Most telling is that none of Sage’s methodological concerns invalidates any finding in any of the three papers. Regardless, Dr. Studnicki responded to the expressed concerns in good faith. Rather than engage with Dr. Studnicki on the quality of the science, Sage has now decided to act as judge, jury and executioner, ignoring CLI’s affirmative defense of its research.
Sage’s “undisclosed conflicts of interest” claim also lacks merit. CLI believes in full transparency, and, at the time of submissions, all authors fully complied with Sage’s conflict disclosure requirements. They also reported their organizational affiliations, as well as CLI funding of the study, as part of the submission for publication. Indeed, the ER study includes 10 mentions of CLI and the authors’ professional status or relationship there. However, Sage now claims that CLI authors involved in the studies had to report their employment at the pro-life organization as a “conflict of interest”—but no such report was required under the authors’ agreement with Sage or given the disclosures that were repeatedly made.
It was not only unnecessary, but also an abrupt departure from Sage’s established standards for all articles on the topic in question. Sage has not required researchers affiliated with pro-choice institutions to report their employment as a “conflict of interest.” There are no disclosures in this study by the pro-abortion Guttmacher Institute or this study led by an abortionist with all authors affiliated with the Bixby Center for Population, Health, and Sustainability. This blatant double standard is unacceptable.
Sage also noted that one of the original reviewers who evaluated the three studies reportedly maintained an affiliation with CLI which, according to Sage, made the review process “unreliable.” When a study is submitted for review, the publisher chooses reviewers who remain anonymous for the duration of the review and publishing process. Anonymity is key because it allows the reviewer to provide candid feedback without worrying about offending the authors.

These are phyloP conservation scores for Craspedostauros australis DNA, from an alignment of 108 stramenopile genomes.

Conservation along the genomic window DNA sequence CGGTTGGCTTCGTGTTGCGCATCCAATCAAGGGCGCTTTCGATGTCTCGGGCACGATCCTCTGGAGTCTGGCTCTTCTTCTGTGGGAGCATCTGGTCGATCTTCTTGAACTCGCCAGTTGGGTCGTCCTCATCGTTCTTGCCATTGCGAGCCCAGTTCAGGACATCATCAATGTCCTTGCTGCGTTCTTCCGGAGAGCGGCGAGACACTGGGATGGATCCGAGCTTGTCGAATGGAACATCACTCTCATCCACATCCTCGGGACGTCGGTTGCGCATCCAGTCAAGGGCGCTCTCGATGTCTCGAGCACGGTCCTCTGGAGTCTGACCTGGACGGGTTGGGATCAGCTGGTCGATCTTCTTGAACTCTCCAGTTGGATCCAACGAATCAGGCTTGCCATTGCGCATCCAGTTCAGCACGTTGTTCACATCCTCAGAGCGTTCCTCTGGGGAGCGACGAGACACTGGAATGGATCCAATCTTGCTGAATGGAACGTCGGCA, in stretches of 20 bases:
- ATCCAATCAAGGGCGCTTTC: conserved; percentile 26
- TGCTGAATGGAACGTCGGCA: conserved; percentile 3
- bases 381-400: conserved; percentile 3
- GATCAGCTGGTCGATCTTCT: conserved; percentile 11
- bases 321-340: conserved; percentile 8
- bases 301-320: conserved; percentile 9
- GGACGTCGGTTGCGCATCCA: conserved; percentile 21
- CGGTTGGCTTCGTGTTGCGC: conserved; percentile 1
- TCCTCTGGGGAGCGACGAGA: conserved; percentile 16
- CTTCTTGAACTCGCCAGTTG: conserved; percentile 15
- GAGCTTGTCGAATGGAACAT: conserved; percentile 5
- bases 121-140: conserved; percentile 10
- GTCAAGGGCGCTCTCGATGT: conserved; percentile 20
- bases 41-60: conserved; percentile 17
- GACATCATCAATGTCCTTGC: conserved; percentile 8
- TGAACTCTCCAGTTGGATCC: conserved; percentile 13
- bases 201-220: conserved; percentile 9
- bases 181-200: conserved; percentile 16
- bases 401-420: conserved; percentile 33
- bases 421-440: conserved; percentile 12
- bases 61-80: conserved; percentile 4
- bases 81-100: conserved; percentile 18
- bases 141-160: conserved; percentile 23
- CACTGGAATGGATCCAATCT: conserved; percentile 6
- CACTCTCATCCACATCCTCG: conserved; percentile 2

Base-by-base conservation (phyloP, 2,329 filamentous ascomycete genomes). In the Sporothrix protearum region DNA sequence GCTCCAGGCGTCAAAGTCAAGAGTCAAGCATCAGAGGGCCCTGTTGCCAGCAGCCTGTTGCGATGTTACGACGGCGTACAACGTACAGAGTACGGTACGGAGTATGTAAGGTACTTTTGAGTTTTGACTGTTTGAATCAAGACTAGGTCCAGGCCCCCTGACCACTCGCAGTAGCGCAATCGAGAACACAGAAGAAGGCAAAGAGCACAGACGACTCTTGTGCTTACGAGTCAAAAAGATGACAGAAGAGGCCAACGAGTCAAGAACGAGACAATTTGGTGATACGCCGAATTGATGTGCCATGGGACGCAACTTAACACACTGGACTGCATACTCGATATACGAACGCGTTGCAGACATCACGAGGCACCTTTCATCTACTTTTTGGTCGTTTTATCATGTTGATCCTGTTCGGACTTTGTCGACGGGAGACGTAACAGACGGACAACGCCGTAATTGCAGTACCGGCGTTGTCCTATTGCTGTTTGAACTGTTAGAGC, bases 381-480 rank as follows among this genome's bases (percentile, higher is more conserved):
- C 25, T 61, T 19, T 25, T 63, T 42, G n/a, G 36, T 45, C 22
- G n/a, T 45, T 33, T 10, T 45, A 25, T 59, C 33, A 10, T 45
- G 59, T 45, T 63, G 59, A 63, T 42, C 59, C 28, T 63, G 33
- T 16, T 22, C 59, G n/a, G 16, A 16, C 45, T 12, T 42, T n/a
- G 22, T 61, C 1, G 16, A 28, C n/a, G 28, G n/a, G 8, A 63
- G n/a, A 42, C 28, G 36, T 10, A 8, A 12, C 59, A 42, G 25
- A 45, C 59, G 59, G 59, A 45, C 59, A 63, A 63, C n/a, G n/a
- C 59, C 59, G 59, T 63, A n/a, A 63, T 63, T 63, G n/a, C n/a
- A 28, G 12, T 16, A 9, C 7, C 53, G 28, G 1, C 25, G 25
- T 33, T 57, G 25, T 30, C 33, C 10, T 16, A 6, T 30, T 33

Sage even goes one step further and uses “double-anonymized” review, meaning neither the author nor the reviewer knows each other’s identities. The reviewers should not have been informed that CLI participated in this paper and there is no information to the contrary. Considering Sage had exclusive control of the review process including the selection of the reviewers, it is entirely the responsibility of the journal, not CLI.
As the authors have made clear to Sage:
- No finding in any of the three studies has been substantively challenged, let alone proven invalid.
- Sage has shown no evidence of any major errors, miscalculations, or falsehoods.
- There is no breach of the guidelines of the Committee on Publication Ethics, which helps set standards for academic publications.
- These retractions are clearly unwarranted.
If this precedent of rejecting open inquiries in the scientific field continues, then the honest pursuit of science has truly become an afterthought. As matters of policy, practice, and legality, CLI does not engage in political activity; we strive to provide quality research to inform the topic under study. We stand by our work, and we stand behind Dr. Studnicki and his eminent career of research, teaching, and mentoring investigators across the United States in multiple fields of inquiry.
This much should be clear: On issues of public importance, where debates are strenuous and people of prominence and ability disagree, the premium on the conduct of fair and free research and publishing is even higher.